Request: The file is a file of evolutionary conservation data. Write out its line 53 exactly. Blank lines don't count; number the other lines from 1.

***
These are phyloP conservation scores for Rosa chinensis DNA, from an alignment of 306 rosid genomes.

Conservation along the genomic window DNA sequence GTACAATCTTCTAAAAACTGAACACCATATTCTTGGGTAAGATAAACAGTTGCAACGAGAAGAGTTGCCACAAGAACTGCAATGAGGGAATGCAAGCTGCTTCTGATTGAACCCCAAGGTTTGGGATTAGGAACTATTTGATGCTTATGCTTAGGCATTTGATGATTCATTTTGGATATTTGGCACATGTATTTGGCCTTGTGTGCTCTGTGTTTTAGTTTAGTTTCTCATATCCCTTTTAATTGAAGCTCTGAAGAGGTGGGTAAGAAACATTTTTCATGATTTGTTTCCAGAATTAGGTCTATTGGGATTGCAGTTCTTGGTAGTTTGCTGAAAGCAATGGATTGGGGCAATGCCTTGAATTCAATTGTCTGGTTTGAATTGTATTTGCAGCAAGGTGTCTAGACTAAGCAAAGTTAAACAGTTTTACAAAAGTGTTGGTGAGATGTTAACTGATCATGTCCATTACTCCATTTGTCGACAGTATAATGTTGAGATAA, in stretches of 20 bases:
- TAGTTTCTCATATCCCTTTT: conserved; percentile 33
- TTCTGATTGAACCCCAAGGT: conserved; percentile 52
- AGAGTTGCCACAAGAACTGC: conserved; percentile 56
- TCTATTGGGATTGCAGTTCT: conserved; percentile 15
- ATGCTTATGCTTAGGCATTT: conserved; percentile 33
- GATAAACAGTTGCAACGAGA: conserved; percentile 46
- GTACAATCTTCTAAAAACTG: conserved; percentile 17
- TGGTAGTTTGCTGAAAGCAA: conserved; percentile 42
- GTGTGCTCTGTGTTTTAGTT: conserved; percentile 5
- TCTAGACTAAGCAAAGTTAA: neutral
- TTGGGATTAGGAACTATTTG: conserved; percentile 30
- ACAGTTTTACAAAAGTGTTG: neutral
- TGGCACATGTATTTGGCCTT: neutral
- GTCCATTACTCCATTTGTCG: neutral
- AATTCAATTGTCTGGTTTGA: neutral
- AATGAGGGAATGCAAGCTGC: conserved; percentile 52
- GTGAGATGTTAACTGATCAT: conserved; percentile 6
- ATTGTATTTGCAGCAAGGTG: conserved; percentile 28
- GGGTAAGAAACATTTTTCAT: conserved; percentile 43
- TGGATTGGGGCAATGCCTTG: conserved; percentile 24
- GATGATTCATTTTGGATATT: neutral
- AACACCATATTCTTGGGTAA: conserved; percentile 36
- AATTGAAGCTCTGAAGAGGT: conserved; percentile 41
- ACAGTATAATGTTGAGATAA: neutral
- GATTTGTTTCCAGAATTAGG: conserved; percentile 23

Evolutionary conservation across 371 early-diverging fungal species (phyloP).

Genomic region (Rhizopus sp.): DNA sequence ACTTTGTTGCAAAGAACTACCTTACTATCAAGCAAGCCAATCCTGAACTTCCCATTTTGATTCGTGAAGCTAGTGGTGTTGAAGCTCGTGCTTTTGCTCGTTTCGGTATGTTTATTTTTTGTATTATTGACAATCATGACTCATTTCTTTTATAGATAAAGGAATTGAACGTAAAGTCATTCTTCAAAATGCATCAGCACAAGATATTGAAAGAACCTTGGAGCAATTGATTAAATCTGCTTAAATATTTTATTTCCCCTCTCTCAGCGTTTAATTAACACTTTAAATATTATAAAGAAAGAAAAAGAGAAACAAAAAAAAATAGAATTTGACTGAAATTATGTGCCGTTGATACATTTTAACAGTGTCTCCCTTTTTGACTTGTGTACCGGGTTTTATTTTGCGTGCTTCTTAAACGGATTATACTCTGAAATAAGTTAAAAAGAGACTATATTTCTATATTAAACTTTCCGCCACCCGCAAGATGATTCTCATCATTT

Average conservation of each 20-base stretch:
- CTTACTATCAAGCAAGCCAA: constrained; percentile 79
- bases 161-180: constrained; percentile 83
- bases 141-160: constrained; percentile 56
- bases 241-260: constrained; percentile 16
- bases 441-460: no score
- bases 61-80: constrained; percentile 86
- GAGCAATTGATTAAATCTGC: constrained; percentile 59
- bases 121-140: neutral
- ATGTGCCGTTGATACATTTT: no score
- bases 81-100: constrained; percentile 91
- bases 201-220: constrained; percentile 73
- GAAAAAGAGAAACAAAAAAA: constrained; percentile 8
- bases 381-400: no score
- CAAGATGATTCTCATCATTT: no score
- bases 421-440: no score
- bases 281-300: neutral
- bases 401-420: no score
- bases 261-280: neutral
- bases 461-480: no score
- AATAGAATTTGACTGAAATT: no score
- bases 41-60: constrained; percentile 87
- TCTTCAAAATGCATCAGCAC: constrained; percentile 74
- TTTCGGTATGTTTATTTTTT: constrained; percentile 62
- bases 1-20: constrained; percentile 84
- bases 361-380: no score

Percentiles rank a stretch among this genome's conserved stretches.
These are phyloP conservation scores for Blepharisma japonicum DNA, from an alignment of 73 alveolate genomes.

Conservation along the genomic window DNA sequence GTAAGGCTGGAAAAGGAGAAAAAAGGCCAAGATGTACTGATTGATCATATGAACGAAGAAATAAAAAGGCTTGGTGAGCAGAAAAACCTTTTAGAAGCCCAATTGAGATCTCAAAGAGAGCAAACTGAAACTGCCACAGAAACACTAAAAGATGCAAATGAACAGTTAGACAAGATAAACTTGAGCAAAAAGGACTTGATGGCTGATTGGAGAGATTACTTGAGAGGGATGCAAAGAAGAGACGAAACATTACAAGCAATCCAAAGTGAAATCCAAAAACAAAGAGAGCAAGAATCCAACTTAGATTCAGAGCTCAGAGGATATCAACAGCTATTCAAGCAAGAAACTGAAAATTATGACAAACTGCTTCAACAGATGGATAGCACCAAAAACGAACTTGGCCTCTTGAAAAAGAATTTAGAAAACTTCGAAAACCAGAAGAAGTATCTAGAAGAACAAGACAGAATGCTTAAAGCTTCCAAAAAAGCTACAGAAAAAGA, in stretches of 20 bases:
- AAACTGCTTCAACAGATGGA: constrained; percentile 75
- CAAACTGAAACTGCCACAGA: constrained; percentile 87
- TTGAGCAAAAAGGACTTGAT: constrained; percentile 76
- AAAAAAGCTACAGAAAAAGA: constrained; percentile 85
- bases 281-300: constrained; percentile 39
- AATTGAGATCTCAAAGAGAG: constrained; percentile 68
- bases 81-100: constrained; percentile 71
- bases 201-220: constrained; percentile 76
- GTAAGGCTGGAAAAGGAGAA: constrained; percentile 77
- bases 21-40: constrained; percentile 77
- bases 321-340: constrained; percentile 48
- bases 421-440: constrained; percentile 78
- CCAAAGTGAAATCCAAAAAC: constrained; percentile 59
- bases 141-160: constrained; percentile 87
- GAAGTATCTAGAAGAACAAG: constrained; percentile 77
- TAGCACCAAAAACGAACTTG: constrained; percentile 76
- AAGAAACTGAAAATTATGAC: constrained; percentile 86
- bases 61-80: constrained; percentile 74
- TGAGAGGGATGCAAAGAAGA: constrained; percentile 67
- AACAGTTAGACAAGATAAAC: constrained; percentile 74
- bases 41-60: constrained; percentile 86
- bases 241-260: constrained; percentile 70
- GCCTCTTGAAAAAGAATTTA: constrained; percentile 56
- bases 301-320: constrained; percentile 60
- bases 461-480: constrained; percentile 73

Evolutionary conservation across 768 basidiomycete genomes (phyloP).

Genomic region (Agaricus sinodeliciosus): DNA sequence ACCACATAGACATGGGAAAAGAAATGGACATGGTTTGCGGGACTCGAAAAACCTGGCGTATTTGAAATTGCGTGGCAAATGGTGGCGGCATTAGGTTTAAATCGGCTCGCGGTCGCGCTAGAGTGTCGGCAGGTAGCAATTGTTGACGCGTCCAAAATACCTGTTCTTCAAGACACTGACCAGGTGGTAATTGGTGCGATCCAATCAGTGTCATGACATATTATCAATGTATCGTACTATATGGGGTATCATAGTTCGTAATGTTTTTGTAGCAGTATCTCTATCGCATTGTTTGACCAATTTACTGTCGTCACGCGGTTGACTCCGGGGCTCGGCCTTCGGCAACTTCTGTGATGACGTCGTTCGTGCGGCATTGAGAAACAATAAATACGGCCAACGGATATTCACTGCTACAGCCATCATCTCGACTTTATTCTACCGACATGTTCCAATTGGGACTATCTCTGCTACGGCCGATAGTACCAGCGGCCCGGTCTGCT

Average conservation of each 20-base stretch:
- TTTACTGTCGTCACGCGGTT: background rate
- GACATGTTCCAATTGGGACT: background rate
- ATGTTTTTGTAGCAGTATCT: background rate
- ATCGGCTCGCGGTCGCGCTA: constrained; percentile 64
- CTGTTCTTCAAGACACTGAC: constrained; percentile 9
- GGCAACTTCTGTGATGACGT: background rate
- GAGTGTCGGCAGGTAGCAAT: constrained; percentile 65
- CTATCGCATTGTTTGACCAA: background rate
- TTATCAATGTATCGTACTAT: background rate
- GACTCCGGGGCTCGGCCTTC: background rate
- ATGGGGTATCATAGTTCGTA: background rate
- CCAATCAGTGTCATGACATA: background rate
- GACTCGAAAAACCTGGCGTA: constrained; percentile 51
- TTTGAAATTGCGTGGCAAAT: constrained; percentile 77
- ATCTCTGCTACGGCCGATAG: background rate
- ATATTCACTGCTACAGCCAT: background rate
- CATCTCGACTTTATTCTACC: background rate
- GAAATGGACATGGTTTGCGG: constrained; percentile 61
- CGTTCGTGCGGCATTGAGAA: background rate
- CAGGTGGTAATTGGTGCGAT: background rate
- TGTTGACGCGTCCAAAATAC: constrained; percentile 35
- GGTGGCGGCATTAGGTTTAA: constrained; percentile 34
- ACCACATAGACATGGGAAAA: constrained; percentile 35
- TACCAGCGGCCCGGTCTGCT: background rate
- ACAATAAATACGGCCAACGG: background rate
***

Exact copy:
- TTTCGGTATGTTTATTTTTT: constrained; percentile 62